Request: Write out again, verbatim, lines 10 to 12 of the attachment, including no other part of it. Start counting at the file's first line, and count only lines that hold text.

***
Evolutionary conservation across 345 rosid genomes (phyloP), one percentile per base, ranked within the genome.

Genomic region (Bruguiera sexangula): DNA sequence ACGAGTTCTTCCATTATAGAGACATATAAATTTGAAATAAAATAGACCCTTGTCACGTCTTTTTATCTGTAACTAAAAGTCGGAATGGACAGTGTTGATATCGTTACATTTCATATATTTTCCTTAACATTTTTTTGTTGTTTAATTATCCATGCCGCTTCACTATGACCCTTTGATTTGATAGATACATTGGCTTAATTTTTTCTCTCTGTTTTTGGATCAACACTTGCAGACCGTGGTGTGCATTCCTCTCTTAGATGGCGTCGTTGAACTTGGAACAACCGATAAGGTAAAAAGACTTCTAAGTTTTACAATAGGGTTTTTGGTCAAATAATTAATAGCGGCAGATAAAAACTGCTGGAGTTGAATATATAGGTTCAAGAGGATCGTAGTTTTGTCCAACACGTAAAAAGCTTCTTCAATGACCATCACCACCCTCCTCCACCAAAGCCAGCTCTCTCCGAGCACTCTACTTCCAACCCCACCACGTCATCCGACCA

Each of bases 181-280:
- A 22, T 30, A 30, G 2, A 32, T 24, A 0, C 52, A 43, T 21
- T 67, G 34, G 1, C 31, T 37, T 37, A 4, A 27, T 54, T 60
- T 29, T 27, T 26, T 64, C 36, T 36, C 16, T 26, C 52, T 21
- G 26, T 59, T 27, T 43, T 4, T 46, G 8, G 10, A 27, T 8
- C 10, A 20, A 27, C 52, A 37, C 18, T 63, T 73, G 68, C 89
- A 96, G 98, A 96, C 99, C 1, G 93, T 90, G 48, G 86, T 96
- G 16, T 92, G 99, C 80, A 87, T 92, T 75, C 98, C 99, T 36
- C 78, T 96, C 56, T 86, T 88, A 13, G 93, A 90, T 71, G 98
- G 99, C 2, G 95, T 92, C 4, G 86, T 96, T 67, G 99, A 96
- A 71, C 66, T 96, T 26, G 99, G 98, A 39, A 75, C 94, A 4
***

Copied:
- G 16, T 92, G 99, C 80, A 87, T 92, T 75, C 98, C 99, T 36
- C 78, T 96, C 56, T 86, T 88, A 13, G 93, A 90, T 71, G 98
- G 99, C 2, G 95, T 92, C 4, G 86, T 96, T 67, G 99, A 96